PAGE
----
Lily James and Armie Hammer on playing “morally ambivalent” characters in Rebecca

James and Hammer play the leads in Ben Wheatley's new Netflix adaptation of Daphne du Maurier's novel.

Stills from Netflix's Rebecca with Armie Hammer and Lily James

Ben Wheatley’s adaptation of Daphne du Maurier’s iconic novel Rebecca has arrived on Netflix, with Lily James and Armie Hammer taking on the lead roles – previously played by Joan Fontaine and Laurence Olivier.

Advertisement

The novel remains such a classic and enduring text for good reason, and one of the aspects which makes it so interesting is the nature of the characters at its centre, who the audience discover have been responsible for some very reprehensible acts.

Speaking to RadioTimes.com and other press, James and Hammer revealed what it was like to play such morally ambivalent characters, with James saying that the second Mrs de Winter nevertheless reacts to events in a very human fashion.

“For me, the moment when you see that ambivalence and you suddenly sort of question this character that’s been leading you through is when she finds out about what Maxim did, and her preoccupation is only that he still loves her,” James explained.

“And you go ‘woah’, and that’s where you think this is not what it seemed and these people aren’t what they seemed. But I also think its really human that she’s sent herself insane and it’s so important she really clutches onto her sanity that she wasn’t crazy and that he did love her.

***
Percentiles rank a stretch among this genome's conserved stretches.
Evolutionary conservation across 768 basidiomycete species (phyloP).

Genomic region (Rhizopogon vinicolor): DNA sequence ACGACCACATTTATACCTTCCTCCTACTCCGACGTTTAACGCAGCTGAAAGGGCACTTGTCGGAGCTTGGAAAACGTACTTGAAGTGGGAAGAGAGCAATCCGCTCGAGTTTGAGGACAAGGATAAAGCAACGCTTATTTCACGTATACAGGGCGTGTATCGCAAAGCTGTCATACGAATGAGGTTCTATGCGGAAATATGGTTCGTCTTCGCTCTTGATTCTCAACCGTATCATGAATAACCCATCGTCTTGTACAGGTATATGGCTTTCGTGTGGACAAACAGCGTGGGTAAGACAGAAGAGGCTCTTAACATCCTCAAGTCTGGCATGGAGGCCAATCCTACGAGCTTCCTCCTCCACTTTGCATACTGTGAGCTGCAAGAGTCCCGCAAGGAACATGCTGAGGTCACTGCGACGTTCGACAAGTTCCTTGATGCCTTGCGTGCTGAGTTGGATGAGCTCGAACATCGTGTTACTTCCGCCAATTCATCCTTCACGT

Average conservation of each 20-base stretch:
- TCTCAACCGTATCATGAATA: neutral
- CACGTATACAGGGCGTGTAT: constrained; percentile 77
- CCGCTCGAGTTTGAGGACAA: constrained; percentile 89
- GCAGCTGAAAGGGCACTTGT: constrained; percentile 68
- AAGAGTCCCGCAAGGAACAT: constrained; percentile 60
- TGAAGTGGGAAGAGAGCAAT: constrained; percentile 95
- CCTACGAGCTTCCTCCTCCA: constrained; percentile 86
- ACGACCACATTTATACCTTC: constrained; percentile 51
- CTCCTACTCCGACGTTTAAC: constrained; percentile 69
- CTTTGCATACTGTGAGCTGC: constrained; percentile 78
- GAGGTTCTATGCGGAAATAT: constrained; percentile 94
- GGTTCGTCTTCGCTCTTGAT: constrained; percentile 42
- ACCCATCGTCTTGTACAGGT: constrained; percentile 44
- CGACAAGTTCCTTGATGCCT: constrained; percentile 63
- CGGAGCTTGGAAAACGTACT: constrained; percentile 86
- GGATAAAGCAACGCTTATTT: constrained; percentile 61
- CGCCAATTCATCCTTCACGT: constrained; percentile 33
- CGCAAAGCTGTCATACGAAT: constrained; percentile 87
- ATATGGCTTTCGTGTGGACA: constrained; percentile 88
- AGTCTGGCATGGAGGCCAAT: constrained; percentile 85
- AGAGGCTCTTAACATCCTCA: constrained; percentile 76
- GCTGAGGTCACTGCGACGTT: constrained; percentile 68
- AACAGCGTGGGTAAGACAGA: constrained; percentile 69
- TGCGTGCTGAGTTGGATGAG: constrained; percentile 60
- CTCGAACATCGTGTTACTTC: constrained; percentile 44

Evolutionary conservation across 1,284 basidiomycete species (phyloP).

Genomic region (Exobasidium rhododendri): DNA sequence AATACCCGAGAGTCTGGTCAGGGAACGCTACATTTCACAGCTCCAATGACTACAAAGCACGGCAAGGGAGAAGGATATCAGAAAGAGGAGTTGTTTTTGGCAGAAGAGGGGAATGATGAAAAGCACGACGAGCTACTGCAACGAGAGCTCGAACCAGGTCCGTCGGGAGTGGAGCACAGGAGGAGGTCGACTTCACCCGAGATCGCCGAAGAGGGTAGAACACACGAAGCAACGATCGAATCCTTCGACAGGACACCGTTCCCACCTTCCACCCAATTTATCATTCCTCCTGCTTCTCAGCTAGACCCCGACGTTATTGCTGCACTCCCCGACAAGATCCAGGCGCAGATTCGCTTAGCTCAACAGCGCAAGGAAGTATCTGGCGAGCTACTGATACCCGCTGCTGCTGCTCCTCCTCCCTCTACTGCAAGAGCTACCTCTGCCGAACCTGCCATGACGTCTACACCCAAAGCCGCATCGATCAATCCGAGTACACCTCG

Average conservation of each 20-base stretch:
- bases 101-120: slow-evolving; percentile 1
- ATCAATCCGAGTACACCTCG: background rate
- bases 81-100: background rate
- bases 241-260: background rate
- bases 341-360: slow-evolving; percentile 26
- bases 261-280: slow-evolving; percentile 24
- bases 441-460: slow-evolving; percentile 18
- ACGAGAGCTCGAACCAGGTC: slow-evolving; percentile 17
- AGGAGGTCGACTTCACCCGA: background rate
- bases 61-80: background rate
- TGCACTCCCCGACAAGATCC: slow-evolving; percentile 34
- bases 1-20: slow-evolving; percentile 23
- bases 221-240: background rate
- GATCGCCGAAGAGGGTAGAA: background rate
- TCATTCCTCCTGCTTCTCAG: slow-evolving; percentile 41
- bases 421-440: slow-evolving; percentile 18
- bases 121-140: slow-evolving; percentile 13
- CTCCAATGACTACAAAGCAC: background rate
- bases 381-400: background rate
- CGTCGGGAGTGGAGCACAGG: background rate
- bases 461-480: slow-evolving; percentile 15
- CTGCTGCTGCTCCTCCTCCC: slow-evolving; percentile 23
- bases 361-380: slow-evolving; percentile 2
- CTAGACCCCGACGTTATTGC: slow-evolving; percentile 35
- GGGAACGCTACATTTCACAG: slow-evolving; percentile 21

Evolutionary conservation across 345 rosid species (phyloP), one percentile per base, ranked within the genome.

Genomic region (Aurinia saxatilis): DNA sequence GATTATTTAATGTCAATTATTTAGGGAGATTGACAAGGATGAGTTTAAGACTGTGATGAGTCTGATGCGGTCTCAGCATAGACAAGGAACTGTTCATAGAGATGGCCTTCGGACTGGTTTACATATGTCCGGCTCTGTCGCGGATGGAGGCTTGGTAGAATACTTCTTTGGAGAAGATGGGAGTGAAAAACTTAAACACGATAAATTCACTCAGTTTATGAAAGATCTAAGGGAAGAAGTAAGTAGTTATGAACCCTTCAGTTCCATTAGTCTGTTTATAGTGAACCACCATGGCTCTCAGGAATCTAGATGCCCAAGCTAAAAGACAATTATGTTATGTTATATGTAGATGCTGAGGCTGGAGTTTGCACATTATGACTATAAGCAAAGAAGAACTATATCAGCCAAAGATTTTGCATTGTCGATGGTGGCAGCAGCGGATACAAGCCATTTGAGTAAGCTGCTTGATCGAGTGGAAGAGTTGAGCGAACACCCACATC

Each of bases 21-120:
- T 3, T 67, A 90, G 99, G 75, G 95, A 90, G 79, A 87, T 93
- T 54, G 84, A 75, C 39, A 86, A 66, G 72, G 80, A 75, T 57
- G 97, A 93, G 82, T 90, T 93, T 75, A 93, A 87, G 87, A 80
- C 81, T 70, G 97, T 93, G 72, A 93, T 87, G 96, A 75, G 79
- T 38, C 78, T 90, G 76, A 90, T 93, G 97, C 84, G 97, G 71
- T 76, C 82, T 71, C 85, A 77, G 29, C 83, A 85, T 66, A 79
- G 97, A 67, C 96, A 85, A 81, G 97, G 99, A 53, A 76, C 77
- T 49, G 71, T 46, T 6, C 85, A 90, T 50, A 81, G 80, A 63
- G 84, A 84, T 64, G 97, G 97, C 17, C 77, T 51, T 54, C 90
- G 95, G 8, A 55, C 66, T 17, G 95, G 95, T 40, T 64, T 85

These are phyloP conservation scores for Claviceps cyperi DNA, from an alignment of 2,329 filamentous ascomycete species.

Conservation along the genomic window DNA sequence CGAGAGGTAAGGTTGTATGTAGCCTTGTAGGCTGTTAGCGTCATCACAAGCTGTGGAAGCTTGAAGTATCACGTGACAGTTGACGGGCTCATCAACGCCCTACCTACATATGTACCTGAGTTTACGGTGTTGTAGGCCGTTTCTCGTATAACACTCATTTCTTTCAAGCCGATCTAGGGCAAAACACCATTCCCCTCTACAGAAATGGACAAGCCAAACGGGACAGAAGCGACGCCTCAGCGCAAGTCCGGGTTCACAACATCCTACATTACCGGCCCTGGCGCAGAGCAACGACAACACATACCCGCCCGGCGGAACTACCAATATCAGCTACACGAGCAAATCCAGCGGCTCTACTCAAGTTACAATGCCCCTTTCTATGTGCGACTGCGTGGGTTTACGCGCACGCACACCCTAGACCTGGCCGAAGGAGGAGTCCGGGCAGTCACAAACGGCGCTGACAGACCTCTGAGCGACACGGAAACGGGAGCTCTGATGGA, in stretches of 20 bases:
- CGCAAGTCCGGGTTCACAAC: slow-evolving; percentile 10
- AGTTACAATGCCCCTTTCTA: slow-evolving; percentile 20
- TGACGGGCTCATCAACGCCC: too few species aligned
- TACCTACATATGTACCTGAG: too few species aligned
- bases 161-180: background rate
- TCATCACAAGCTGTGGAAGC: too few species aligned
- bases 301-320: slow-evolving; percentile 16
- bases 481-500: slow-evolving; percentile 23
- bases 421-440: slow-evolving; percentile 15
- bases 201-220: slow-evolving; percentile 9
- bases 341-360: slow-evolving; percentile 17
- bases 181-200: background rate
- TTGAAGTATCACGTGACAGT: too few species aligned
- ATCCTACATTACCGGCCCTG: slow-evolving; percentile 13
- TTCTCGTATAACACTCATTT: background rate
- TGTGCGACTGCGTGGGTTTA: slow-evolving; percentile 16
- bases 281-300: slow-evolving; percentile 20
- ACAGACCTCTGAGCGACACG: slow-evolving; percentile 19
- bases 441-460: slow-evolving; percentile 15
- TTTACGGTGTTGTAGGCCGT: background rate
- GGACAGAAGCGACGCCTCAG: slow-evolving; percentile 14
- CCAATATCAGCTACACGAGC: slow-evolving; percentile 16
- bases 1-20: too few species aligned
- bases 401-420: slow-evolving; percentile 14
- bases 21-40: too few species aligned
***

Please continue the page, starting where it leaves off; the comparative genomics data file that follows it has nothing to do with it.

“That is more important to her, so it’s morally ambivalent, but it’s also deeply human and that was totally why I wanted to play her.”

Hammer said that he agreed, but added that when playing a character who might be morally ambivalent, it’s crucial not to think about that too deeply.  

“I think that when you’re in the middle of playing him, you’re not afforded the opportunity to say this is a morally ambiguous character,” he said.

“You have to sort of go ‘I align myself completely with this person’s point of view and this doesn’t feel ambiguous to me at all, this is what makes sense to me’.

“Because if you come at a role with ambiguity, I think it will look kind of vague, like you don’t have maybe enough of a point of view.”

Given the stature of the performers who have played their roles previously, you might wonder if James and Hammer went back to study the likes of Fontaine and Olivier before stepping into their shoes.

And while Hammer said that he avoided watching the previous version, James admits she went back to view not only the iconic Hitchcock film, but also various TV versions.

I did watch the Hitchcock film before and, in a way, I kind of wanted to draw from it as much as possible,” she said.

“I kind of felt, why not draw on everything that’s out there? Not only the Hitchcock film but there’s the TV show that Joanna David did, and she’s triumphant in it. It’s very faithful to the book and it’s super beautiful and like, the most pure [sic] version of the story you could get

“So I kind of drew on everything. I thought why not? And I could steal stuff!”

Advertisement

Rebecca streams on Netflix from Wednesday 21st October. Looking for something else to watch? Check out our guide to the best TV series on Netflix and best movies on Netflix, visit our TV Guide, or find out about upcoming new TV shows 2020.